Mind the Gap

Written by Ella Carmen Greenhill, Rachel Worsley and Joe Ward
Showing at Unity Theatre
30th April – 1st May 2013

Reviewed by Jennifer Keegan

Mind the Gap is A Pimento Theatre production written by Ella Carmen Greenhill, Rachel Worsley and Joe Ward Munrow. They invite the audience to immerse themselves in the characters external and internal thoughts and watch as their stories unravel and become clear. Billed as an innovative theatrical experience which explores modern Britain and the gaps that exist between us and others - it certainly doesn’t disappoint.

The audience is ushered in to the theatre which has been unusually yet impressively set out to look like a tube platform and tube carriage in London, along with two of the actors we ‘board’ the tube and sit alongside the characters. As we sit in the obligatory tube carriage silence the tube shudders to a halt for reasons unknown and the characters have to interact. It starts with Nina, the over friendly, chatty Scouser who wonders why no one is taking, she urges people to open up and begins quizzing a Polish pot washer called Poitr who happily informs her of the ways of the tube and how he is leaving London as he hates the city and is heading back home to Poland. It’s not long before we meet the self assured cockney Darren who is angry, scared and suspicious of the reasons the tube has stopped after having experienced the previous tube bombings. Then finally we meet Faisul, a chemistry student from Bangladesh who quickly becomes the object of the other characters suspicions. As we sit there the characters go through many emotions and as the open up about their own lives, they allow their pre conceptions and ideas of cultural stereotypes to reign over their common ground and their rationality as the tension in the small carriage gradually builds.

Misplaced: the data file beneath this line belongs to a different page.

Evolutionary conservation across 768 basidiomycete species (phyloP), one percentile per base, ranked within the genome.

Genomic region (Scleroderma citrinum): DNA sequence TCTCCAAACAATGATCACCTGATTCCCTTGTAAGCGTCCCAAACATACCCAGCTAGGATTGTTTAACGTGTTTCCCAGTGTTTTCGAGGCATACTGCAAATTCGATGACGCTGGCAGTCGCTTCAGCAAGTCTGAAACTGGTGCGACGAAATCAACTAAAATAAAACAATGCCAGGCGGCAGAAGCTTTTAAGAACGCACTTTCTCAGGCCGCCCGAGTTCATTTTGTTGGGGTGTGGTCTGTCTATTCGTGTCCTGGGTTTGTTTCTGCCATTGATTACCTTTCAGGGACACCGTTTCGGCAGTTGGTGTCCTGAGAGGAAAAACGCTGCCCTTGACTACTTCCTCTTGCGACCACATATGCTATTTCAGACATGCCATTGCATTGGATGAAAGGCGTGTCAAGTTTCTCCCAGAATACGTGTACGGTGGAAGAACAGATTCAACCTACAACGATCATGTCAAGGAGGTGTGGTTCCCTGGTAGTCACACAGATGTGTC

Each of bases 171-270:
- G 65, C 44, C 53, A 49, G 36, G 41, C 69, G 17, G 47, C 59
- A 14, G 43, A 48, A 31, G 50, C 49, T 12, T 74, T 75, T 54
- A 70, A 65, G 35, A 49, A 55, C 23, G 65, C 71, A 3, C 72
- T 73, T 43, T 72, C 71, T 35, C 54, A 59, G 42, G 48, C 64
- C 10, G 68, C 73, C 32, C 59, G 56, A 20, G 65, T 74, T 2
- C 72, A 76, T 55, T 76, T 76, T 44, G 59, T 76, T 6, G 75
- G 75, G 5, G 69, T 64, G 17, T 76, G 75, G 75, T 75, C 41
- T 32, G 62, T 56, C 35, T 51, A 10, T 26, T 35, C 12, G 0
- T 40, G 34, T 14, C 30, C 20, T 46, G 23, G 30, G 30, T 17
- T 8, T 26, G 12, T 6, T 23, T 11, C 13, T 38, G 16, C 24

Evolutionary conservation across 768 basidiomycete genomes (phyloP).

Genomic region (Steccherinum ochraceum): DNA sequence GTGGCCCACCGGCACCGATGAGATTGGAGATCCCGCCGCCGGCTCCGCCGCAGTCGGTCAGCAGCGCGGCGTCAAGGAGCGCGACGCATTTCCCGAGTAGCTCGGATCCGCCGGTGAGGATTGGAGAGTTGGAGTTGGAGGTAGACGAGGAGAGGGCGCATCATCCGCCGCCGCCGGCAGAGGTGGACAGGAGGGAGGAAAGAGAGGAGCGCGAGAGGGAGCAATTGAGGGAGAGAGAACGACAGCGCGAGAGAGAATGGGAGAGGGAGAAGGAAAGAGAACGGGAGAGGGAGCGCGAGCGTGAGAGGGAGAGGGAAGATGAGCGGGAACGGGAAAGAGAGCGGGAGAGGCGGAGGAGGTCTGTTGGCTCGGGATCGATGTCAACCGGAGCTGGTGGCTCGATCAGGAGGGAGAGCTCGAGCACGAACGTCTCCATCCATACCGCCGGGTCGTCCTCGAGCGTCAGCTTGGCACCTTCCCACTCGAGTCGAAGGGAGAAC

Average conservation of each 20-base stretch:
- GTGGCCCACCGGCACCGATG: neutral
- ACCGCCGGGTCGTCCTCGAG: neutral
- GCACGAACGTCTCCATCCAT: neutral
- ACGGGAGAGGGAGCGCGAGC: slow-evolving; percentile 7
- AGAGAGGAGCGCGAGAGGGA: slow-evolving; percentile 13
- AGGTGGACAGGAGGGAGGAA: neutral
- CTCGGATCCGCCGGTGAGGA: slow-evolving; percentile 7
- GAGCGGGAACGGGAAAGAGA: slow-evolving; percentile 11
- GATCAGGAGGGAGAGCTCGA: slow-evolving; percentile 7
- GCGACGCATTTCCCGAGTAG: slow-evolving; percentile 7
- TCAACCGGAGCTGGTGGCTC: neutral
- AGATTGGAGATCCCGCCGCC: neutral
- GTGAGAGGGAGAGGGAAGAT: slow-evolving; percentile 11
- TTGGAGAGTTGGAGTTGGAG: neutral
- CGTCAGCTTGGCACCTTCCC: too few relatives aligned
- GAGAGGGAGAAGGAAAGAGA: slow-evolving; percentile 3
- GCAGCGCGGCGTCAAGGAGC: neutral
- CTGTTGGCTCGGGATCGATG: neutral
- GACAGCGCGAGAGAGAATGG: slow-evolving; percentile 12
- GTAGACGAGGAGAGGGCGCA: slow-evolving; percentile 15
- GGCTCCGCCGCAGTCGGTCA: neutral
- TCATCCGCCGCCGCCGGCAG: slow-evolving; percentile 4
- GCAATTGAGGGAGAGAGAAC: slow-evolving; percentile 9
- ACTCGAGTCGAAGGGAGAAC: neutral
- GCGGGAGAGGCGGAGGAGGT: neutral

Mind the Gap is beautifully written, allowing the audience to fully identify with each of the complex characters. In a modern world where fear is pushed down within as we continue to live our lives, we are reminded that it still lurks below and often rises to the surface when the unexpected happens. We are also reminded that for all our differences, we are still all just people, trying to make sense of our individual lives as we travel together in one carriage.

Printer friendly page

Sorry Comments Closed